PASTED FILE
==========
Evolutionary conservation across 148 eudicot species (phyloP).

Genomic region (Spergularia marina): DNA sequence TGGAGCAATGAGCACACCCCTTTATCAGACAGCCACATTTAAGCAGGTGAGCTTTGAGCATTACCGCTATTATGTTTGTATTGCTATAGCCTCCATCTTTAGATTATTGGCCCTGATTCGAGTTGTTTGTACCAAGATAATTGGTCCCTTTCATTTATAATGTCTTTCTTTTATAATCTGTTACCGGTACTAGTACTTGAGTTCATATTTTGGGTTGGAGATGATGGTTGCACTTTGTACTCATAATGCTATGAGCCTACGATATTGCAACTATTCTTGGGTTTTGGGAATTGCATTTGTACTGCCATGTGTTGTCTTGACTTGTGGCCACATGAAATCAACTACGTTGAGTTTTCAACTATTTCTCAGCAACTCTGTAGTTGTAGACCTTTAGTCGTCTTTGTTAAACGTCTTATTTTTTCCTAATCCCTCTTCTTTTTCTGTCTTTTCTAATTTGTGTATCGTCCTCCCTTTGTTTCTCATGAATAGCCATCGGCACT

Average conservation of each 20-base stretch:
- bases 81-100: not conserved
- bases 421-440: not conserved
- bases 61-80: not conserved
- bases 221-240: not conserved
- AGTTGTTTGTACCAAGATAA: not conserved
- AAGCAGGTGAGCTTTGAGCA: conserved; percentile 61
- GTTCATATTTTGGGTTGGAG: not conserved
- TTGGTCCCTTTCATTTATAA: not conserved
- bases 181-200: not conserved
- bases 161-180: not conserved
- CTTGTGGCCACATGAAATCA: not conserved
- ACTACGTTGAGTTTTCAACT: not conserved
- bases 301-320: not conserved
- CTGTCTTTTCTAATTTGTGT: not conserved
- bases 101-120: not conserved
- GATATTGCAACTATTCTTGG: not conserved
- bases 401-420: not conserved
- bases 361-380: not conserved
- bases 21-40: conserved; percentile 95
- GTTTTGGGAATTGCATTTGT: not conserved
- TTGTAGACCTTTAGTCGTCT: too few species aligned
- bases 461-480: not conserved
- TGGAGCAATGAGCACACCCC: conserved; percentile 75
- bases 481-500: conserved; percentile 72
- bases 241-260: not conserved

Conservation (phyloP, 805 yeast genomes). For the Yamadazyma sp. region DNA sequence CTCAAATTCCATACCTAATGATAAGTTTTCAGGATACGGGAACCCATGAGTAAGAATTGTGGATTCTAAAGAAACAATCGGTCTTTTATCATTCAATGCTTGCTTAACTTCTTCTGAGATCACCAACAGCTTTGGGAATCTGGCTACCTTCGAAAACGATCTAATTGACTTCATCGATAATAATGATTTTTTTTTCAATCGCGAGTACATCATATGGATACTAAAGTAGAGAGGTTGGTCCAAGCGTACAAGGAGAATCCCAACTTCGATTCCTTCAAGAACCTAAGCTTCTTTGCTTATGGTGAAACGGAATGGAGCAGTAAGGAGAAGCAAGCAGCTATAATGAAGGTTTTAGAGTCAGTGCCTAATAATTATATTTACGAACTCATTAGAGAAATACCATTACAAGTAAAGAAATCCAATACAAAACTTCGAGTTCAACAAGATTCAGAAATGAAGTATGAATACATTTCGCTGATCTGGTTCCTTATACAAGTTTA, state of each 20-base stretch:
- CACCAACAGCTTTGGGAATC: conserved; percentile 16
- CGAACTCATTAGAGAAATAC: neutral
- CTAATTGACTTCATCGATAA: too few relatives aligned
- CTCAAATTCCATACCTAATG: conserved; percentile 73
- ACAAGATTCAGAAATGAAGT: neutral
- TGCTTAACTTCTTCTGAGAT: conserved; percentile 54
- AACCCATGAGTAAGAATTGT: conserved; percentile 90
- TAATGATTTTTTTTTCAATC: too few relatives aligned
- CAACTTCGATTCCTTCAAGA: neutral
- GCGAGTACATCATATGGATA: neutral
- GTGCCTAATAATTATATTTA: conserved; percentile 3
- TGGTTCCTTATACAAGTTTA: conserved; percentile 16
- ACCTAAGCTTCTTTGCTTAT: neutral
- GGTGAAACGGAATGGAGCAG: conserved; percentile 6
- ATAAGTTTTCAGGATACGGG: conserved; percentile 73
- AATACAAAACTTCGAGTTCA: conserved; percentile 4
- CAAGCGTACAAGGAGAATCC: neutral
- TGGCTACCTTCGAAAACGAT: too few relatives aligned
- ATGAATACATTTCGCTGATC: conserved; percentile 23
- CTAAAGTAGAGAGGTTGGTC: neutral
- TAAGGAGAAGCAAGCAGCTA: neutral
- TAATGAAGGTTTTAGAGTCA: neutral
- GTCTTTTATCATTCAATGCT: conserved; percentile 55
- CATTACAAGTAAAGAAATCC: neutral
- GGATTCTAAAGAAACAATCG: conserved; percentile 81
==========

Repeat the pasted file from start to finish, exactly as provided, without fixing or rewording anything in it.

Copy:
Evolutionary conservation across 148 eudicot species (phyloP).

Genomic region (Spergularia marina): DNA sequence TGGAGCAATGAGCACACCCCTTTATCAGACAGCCACATTTAAGCAGGTGAGCTTTGAGCATTACCGCTATTATGTTTGTATTGCTATAGCCTCCATCTTTAGATTATTGGCCCTGATTCGAGTTGTTTGTACCAAGATAATTGGTCCCTTTCATTTATAATGTCTTTCTTTTATAATCTGTTACCGGTACTAGTACTTGAGTTCATATTTTGGGTTGGAGATGATGGTTGCACTTTGTACTCATAATGCTATGAGCCTACGATATTGCAACTATTCTTGGGTTTTGGGAATTGCATTTGTACTGCCATGTGTTGTCTTGACTTGTGGCCACATGAAATCAACTACGTTGAGTTTTCAACTATTTCTCAGCAACTCTGTAGTTGTAGACCTTTAGTCGTCTTTGTTAAACGTCTTATTTTTTCCTAATCCCTCTTCTTTTTCTGTCTTTTCTAATTTGTGTATCGTCCTCCCTTTGTTTCTCATGAATAGCCATCGGCACT

Average conservation of each 20-base stretch:
- bases 81-100: not conserved
- bases 421-440: not conserved
- bases 61-80: not conserved
- bases 221-240: not conserved
- AGTTGTTTGTACCAAGATAA: not conserved
- AAGCAGGTGAGCTTTGAGCA: conserved; percentile 61
- GTTCATATTTTGGGTTGGAG: not conserved
- TTGGTCCCTTTCATTTATAA: not conserved
- bases 181-200: not conserved
- bases 161-180: not conserved
- CTTGTGGCCACATGAAATCA: not conserved
- ACTACGTTGAGTTTTCAACT: not conserved
- bases 301-320: not conserved
- CTGTCTTTTCTAATTTGTGT: not conserved
- bases 101-120: not conserved
- GATATTGCAACTATTCTTGG: not conserved
- bases 401-420: not conserved
- bases 361-380: not conserved
- bases 21-40: conserved; percentile 95
- GTTTTGGGAATTGCATTTGT: not conserved
- TTGTAGACCTTTAGTCGTCT: too few species aligned
- bases 461-480: not conserved
- TGGAGCAATGAGCACACCCC: conserved; percentile 75
- bases 481-500: conserved; percentile 72
- bases 241-260: not conserved

Conservation (phyloP, 805 yeast genomes). For the Yamadazyma sp. region DNA sequence CTCAAATTCCATACCTAATGATAAGTTTTCAGGATACGGGAACCCATGAGTAAGAATTGTGGATTCTAAAGAAACAATCGGTCTTTTATCATTCAATGCTTGCTTAACTTCTTCTGAGATCACCAACAGCTTTGGGAATCTGGCTACCTTCGAAAACGATCTAATTGACTTCATCGATAATAATGATTTTTTTTTCAATCGCGAGTACATCATATGGATACTAAAGTAGAGAGGTTGGTCCAAGCGTACAAGGAGAATCCCAACTTCGATTCCTTCAAGAACCTAAGCTTCTTTGCTTATGGTGAAACGGAATGGAGCAGTAAGGAGAAGCAAGCAGCTATAATGAAGGTTTTAGAGTCAGTGCCTAATAATTATATTTACGAACTCATTAGAGAAATACCATTACAAGTAAAGAAATCCAATACAAAACTTCGAGTTCAACAAGATTCAGAAATGAAGTATGAATACATTTCGCTGATCTGGTTCCTTATACAAGTTTA, state of each 20-base stretch:
- CACCAACAGCTTTGGGAATC: conserved; percentile 16
- CGAACTCATTAGAGAAATAC: neutral
- CTAATTGACTTCATCGATAA: too few relatives aligned
- CTCAAATTCCATACCTAATG: conserved; percentile 73
- ACAAGATTCAGAAATGAAGT: neutral
- TGCTTAACTTCTTCTGAGAT: conserved; percentile 54
- AACCCATGAGTAAGAATTGT: conserved; percentile 90
- TAATGATTTTTTTTTCAATC: too few relatives aligned
- CAACTTCGATTCCTTCAAGA: neutral
- GCGAGTACATCATATGGATA: neutral
- GTGCCTAATAATTATATTTA: conserved; percentile 3
- TGGTTCCTTATACAAGTTTA: conserved; percentile 16
- ACCTAAGCTTCTTTGCTTAT: neutral
- GGTGAAACGGAATGGAGCAG: conserved; percentile 6
- ATAAGTTTTCAGGATACGGG: conserved; percentile 73
- AATACAAAACTTCGAGTTCA: conserved; percentile 4
- CAAGCGTACAAGGAGAATCC: neutral
- TGGCTACCTTCGAAAACGAT: too few relatives aligned
- ATGAATACATTTCGCTGATC: conserved; percentile 23
- CTAAAGTAGAGAGGTTGGTC: neutral
- TAAGGAGAAGCAAGCAGCTA: neutral
- TAATGAAGGTTTTAGAGTCA: neutral
- GTCTTTTATCATTCAATGCT: conserved; percentile 55
- CATTACAAGTAAAGAAATCC: neutral
- GGATTCTAAAGAAACAATCG: conserved; percentile 81